The Air Atlantique Canberra was meant to be up next, but failed to turn up (yet managed to display at Duxford the same day, where there wasn't even an airshow on!). However some compensation was provided in the form of our first warbird - P-51 'Big Beautiful Doll', whistling through the skies with some gusto. A much less pleasant noise followed, with an Su-26 display that appeared to rely mostly on that big engine to carry out repeated helicopter emulations, and such a limited use of the sky that the display was firmly out of sight for the vast majority of the crowd. As a result most people on the beach had pretty much lost interest in the flying by the time the Su-26 finished, and the gap between this display and the next act further deepened the crowd's lethargy.
So kudos to the RAF Jaguar pilot for arriving at high speed with no warning whatsoever from crowd left, when everybody else had been arriving from crowd right. Watching thousands of people jump out of their skin and burst into laughter was something else! The buzz that went along the beach was really amazing - what a way to wake everybody up. Of course it helped that everybody was expecting the rather quieter Aerostars team. The usual copious use of reheat in the Jag display kept everybody's attention and the vapour from a couple of the high G pull-ups into a zoom climb was also impressive. Probably the best display of the day for me.
act should have been the T-33, but as it had already displayed, we skipped
onward to the Aerostars and their motley collection of Yak-50s and -52s,
in various colour schemes. Clearly aiming to be the Red Arrows, only with
prop jobs, it was a varied and polished routine and they succeeded admirably.
The Utterly Butterly Stearmans were on next, though advertised as 'Girls on the Wing' for some reason - sponsorship deal on its last legs perhaps? Anyway more schedule swapping followed, with the RN Lynx pair displaying next followed by the RAF Nimrod. The Lynx pair display was another display aimed at crowd centre and neglected most of the crowd as a result - but their varied flirting and circling was still fun to watch from a distance. But please, please, stop raining... and wahey, it did, so the RAF Nimrod got to roar around in majestic fashion against a impressively dark and threatening sky - awesome stuff. The BBMF followed, skirting more nasty grey muck and ending with a round of applause from the crowd.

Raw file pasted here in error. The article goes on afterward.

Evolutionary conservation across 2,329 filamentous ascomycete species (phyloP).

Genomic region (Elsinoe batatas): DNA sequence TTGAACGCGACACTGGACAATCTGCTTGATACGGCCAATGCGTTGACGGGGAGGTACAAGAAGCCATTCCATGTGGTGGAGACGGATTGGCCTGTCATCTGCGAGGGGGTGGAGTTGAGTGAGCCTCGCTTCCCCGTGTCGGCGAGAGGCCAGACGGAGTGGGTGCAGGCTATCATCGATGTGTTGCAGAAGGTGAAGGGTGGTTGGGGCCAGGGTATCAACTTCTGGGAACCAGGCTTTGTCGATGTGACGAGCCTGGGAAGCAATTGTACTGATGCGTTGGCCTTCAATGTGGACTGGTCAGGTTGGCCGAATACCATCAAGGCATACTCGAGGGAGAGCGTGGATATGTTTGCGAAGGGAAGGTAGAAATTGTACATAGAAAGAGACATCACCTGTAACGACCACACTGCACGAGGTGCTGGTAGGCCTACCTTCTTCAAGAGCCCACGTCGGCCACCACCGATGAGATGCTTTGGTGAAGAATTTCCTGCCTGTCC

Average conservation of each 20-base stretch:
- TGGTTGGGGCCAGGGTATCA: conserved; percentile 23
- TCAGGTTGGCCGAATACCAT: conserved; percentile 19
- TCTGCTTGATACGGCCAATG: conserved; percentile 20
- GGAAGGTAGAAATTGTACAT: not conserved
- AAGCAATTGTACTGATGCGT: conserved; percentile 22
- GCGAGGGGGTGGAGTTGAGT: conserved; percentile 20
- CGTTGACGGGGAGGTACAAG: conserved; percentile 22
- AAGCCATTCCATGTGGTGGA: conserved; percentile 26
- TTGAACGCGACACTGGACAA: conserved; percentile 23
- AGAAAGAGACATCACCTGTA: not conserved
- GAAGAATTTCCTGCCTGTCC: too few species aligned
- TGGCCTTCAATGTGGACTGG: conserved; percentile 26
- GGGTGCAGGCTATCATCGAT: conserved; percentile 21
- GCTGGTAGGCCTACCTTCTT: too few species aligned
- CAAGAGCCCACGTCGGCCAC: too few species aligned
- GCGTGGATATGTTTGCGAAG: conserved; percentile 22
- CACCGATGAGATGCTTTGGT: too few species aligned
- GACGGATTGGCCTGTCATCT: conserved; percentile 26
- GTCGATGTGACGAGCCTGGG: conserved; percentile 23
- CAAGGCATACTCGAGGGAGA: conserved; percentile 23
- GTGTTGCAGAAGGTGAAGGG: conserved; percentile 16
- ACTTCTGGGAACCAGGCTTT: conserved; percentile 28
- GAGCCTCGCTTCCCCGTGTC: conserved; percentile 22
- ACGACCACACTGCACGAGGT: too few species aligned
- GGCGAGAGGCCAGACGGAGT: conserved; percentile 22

With only two more acts due - the Extra 300 pair 'Extreme Team' and the Tornado F3 - it was time to pack up to try and beat any car park mayhem. But what's this... an F-86! Apparently sent along as a Canberra stand-in (which I guess made the P-51 a Spitfire stand-in), the black smoke trail from this dirty little beast stood out well against the grey skies and the silver airframe sparkled occasionallywhen the sun managed to peek out through gaps in the cloud. Always nice to see a jet leaving its mark on the sky! Finishing off the day were the two Extra 300s, beginning with some nice formation work before moving on to each do pretty much their own thing, and then the RAF Tornado F3, not quite as impressive as last year's display and having to work hard to keep up with the Jaguar, oddly enough! Still, that final pass was a scorcher - unlike the day itself.
Apparently it was sunny all day on Monday. Typical! Bah, the chips with burger sauce were nice anyway. And so was the ice cream. And you can't beat this show for value for money - just a parking charge, less than three quid. Keep it up Southend!
Next year I'll try and make it to the airport for the Vulcan taxi run... if only they'd schedule one for earlier in the day so you could have a chance to watch that and then attend the display on the seafront on the same day.